July 27, 2023
Fearlessly stepping forward where others are reluctant to tread, Allied Grape Growers guru Jeff Bitter is always one of the first --- and frequently one of the most provocatively candid --- prognosticators of what each new year will bring in the way of grapes and wine.
He started January 2023 with a State of the Industry speech in which he predicted this year would be one of apprehension based around a couple of key factors like “challenged demand” and “limited supply”.
Because bold predictors of the future require follow-up to determine their accuracy, Western Farm Press did a six-months-later retrospect to see how his crystal ball was working and if he’d like to change his mind.
“Looking back, I think what I said at the start of the year rings true in today’s environment,” he says. “Specifically those two concepts of demand and supply that are related and weak demand and short supply are still pretty much in play today. The troubles we were having with sales and shipments were being offset by limited supply and that was really the only thing kind of keeping us from being in a much more disastrous situation over the last two or three years as limited supply allowed us to retain balance in the industry.”
That balancing act may wiggle some this year with expressions of early optimism despite the fact that the growing season started out a bit behind schedule due to weather. The Ciatti California Report indicated, “Many areas in the state experienced their coolest spring in years and consequently the growing season is running perhaps two-to-four weeks behind average.”
Bitter expects the weather to catch up. “It depends on the area. We started later than usual, but it’s fairly easy to make up the loss of degree days.”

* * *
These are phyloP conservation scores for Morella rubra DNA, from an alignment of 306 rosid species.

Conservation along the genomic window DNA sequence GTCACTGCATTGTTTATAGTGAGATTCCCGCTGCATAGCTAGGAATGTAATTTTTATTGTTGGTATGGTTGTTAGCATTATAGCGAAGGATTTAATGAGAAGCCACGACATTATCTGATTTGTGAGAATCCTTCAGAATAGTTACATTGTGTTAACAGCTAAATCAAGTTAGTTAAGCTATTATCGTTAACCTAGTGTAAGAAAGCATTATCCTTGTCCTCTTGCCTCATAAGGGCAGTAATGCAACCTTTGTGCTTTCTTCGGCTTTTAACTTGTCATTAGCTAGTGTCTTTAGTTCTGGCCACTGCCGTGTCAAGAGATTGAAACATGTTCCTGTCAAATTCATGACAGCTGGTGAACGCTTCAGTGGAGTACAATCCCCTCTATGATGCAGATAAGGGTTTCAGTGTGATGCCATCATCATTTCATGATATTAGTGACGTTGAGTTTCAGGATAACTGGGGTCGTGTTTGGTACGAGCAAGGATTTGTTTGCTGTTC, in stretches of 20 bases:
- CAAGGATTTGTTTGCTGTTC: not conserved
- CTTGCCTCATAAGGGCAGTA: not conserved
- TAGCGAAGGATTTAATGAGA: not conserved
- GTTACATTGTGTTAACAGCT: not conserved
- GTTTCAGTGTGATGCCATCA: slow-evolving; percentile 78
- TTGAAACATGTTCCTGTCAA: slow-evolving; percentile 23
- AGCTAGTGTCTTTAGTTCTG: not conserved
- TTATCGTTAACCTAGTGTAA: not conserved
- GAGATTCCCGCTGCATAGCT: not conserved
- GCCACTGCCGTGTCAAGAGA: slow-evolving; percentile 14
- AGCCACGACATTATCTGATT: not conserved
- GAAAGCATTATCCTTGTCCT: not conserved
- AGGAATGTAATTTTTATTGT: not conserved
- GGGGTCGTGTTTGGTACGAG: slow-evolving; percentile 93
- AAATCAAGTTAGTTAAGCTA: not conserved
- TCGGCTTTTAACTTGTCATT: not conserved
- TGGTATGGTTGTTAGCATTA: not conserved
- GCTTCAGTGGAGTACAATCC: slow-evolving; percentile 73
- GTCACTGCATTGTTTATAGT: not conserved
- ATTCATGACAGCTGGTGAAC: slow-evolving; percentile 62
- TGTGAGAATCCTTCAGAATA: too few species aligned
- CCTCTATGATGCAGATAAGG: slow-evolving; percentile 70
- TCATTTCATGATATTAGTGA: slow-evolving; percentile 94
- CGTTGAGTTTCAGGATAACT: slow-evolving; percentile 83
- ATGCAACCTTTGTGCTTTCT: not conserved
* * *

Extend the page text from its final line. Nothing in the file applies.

And the Ciatti June write-up confirms that: “A warmer than average June-July-August is predicted to be the most likely outcome for the summer as a whole (and) tentative first assessments suggest cluster counts are normal with vine conditions looking positive. As such, there could be the potential for an average-sized crop…or larger…depending on berry sizing. What now constitutes an ‘average’ statewide crop size (between 4 and 4.2 million tons) is open to question.”
A recent Associated Press report noted that in Napa Valley: “Expectations are for 10-15% more fruit than last year.”
“I haven’t heard of anybody anywhere in the state looking at 2023 and saying it’s likely going to be below average, although I don’t hear anyone chirping about it being a bumper crop or anything out of the ordinary in terms of size,” Bitter says.
“What we’re looking at appears to point toward an average crop with bunch counts near five-year averages almost across the board on all varieties in most regions. If you ask what the crop looks like at this point, ‘decent’ and ‘pretty normal’ are the usual replies.”
As to what the harvest will bring in contrast to what volume is really needed? “An average crop of grapes this year would yield us about 4 million tons and we don’t need 4 million tons in spite of three short crops. The tanks are not full and we don’t have excessive inventory. This go-round we have, for the most part, balanced inventories with no need for additional supply because our demand level and shipment levels cannot support that type of volume — we’d produce more than we can sell and we’d go into the following year with another oversupply problem.“I don’t disagree with the assessment that this year’s harvest could be average or bigger, but that would pose the question — do all those tons get purchased and crushed? The thought of having excess inventory is scarier to me than the concept of being short.”
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